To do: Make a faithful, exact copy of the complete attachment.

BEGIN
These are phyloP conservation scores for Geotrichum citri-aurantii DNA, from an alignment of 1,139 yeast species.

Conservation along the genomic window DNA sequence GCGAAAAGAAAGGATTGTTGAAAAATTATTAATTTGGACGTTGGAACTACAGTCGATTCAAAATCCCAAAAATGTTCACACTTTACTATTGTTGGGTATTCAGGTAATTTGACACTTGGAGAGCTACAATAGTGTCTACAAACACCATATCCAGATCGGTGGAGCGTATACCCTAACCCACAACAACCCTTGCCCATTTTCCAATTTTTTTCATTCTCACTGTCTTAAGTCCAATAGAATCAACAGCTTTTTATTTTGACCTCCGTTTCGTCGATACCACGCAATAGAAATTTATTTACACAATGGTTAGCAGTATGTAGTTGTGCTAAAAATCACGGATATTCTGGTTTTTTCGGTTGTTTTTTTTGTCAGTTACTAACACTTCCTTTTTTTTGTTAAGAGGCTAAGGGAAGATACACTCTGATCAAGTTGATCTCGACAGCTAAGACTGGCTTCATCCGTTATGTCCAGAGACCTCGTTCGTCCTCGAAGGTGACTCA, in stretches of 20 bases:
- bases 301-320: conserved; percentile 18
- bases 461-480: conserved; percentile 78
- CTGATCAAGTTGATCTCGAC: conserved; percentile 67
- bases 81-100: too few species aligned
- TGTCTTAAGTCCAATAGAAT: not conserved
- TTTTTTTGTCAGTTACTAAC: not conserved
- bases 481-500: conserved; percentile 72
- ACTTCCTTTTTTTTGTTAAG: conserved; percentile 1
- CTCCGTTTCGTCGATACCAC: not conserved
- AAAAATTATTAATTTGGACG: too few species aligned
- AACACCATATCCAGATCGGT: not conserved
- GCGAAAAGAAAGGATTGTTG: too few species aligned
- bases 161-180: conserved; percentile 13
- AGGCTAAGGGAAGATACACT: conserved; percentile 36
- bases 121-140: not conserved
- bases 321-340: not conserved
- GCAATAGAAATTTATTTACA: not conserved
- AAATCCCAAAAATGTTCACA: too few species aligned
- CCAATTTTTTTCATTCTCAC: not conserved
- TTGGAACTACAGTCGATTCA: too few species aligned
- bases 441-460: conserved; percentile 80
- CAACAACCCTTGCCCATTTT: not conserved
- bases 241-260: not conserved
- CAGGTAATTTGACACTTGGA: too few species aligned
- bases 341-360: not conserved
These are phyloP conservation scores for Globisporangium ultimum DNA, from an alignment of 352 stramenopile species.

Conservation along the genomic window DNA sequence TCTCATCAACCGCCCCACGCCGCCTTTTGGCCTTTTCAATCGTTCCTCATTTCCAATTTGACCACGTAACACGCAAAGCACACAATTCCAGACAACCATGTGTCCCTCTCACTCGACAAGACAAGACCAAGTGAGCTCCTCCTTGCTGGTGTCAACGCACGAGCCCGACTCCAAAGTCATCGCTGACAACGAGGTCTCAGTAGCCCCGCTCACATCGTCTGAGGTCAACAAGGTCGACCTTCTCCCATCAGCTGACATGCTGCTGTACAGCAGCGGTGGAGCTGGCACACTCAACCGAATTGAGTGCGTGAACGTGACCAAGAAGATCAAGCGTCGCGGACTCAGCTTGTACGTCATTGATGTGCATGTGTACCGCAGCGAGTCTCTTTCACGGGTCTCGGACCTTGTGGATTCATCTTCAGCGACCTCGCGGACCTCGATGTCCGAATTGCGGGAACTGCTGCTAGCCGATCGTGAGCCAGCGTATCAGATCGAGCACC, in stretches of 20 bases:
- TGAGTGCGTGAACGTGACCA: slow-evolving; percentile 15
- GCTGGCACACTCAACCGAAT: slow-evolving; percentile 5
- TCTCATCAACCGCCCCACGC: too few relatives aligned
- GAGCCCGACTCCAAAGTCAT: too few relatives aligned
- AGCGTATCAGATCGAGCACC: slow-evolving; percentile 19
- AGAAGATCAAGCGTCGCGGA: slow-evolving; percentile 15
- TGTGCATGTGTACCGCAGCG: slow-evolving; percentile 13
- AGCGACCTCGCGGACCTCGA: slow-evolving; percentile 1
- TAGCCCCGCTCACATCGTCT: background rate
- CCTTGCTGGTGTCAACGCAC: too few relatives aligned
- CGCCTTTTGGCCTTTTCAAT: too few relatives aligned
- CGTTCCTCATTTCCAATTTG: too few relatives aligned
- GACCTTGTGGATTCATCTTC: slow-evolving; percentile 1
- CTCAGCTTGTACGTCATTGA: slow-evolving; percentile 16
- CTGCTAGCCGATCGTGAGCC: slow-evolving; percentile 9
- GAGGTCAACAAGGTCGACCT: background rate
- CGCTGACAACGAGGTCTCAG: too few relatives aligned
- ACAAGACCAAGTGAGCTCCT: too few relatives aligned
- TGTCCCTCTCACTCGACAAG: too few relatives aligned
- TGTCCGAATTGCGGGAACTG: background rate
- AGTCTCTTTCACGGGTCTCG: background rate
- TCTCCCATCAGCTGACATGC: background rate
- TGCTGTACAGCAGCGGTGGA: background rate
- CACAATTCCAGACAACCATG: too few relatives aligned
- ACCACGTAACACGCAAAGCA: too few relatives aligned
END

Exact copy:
These are phyloP conservation scores for Geotrichum citri-aurantii DNA, from an alignment of 1,139 yeast species.

Conservation along the genomic window DNA sequence GCGAAAAGAAAGGATTGTTGAAAAATTATTAATTTGGACGTTGGAACTACAGTCGATTCAAAATCCCAAAAATGTTCACACTTTACTATTGTTGGGTATTCAGGTAATTTGACACTTGGAGAGCTACAATAGTGTCTACAAACACCATATCCAGATCGGTGGAGCGTATACCCTAACCCACAACAACCCTTGCCCATTTTCCAATTTTTTTCATTCTCACTGTCTTAAGTCCAATAGAATCAACAGCTTTTTATTTTGACCTCCGTTTCGTCGATACCACGCAATAGAAATTTATTTACACAATGGTTAGCAGTATGTAGTTGTGCTAAAAATCACGGATATTCTGGTTTTTTCGGTTGTTTTTTTTGTCAGTTACTAACACTTCCTTTTTTTTGTTAAGAGGCTAAGGGAAGATACACTCTGATCAAGTTGATCTCGACAGCTAAGACTGGCTTCATCCGTTATGTCCAGAGACCTCGTTCGTCCTCGAAGGTGACTCA, in stretches of 20 bases:
- bases 301-320: conserved; percentile 18
- bases 461-480: conserved; percentile 78
- CTGATCAAGTTGATCTCGAC: conserved; percentile 67
- bases 81-100: too few species aligned
- TGTCTTAAGTCCAATAGAAT: not conserved
- TTTTTTTGTCAGTTACTAAC: not conserved
- bases 481-500: conserved; percentile 72
- ACTTCCTTTTTTTTGTTAAG: conserved; percentile 1
- CTCCGTTTCGTCGATACCAC: not conserved
- AAAAATTATTAATTTGGACG: too few species aligned
- AACACCATATCCAGATCGGT: not conserved
- GCGAAAAGAAAGGATTGTTG: too few species aligned
- bases 161-180: conserved; percentile 13
- AGGCTAAGGGAAGATACACT: conserved; percentile 36
- bases 121-140: not conserved
- bases 321-340: not conserved
- GCAATAGAAATTTATTTACA: not conserved
- AAATCCCAAAAATGTTCACA: too few species aligned
- CCAATTTTTTTCATTCTCAC: not conserved
- TTGGAACTACAGTCGATTCA: too few species aligned
- bases 441-460: conserved; percentile 80
- CAACAACCCTTGCCCATTTT: not conserved
- bases 241-260: not conserved
- CAGGTAATTTGACACTTGGA: too few species aligned
- bases 341-360: not conserved
These are phyloP conservation scores for Globisporangium ultimum DNA, from an alignment of 352 stramenopile species.

Conservation along the genomic window DNA sequence TCTCATCAACCGCCCCACGCCGCCTTTTGGCCTTTTCAATCGTTCCTCATTTCCAATTTGACCACGTAACACGCAAAGCACACAATTCCAGACAACCATGTGTCCCTCTCACTCGACAAGACAAGACCAAGTGAGCTCCTCCTTGCTGGTGTCAACGCACGAGCCCGACTCCAAAGTCATCGCTGACAACGAGGTCTCAGTAGCCCCGCTCACATCGTCTGAGGTCAACAAGGTCGACCTTCTCCCATCAGCTGACATGCTGCTGTACAGCAGCGGTGGAGCTGGCACACTCAACCGAATTGAGTGCGTGAACGTGACCAAGAAGATCAAGCGTCGCGGACTCAGCTTGTACGTCATTGATGTGCATGTGTACCGCAGCGAGTCTCTTTCACGGGTCTCGGACCTTGTGGATTCATCTTCAGCGACCTCGCGGACCTCGATGTCCGAATTGCGGGAACTGCTGCTAGCCGATCGTGAGCCAGCGTATCAGATCGAGCACC, in stretches of 20 bases:
- TGAGTGCGTGAACGTGACCA: slow-evolving; percentile 15
- GCTGGCACACTCAACCGAAT: slow-evolving; percentile 5
- TCTCATCAACCGCCCCACGC: too few relatives aligned
- GAGCCCGACTCCAAAGTCAT: too few relatives aligned
- AGCGTATCAGATCGAGCACC: slow-evolving; percentile 19
- AGAAGATCAAGCGTCGCGGA: slow-evolving; percentile 15
- TGTGCATGTGTACCGCAGCG: slow-evolving; percentile 13
- AGCGACCTCGCGGACCTCGA: slow-evolving; percentile 1
- TAGCCCCGCTCACATCGTCT: background rate
- CCTTGCTGGTGTCAACGCAC: too few relatives aligned
- CGCCTTTTGGCCTTTTCAAT: too few relatives aligned
- CGTTCCTCATTTCCAATTTG: too few relatives aligned
- GACCTTGTGGATTCATCTTC: slow-evolving; percentile 1
- CTCAGCTTGTACGTCATTGA: slow-evolving; percentile 16
- CTGCTAGCCGATCGTGAGCC: slow-evolving; percentile 9
- GAGGTCAACAAGGTCGACCT: background rate
- CGCTGACAACGAGGTCTCAG: too few relatives aligned
- ACAAGACCAAGTGAGCTCCT: too few relatives aligned
- TGTCCCTCTCACTCGACAAG: too few relatives aligned
- TGTCCGAATTGCGGGAACTG: background rate
- AGTCTCTTTCACGGGTCTCG: background rate
- TCTCCCATCAGCTGACATGC: background rate
- TGCTGTACAGCAGCGGTGGA: background rate
- CACAATTCCAGACAACCATG: too few relatives aligned
- ACCACGTAACACGCAAAGCA: too few relatives aligned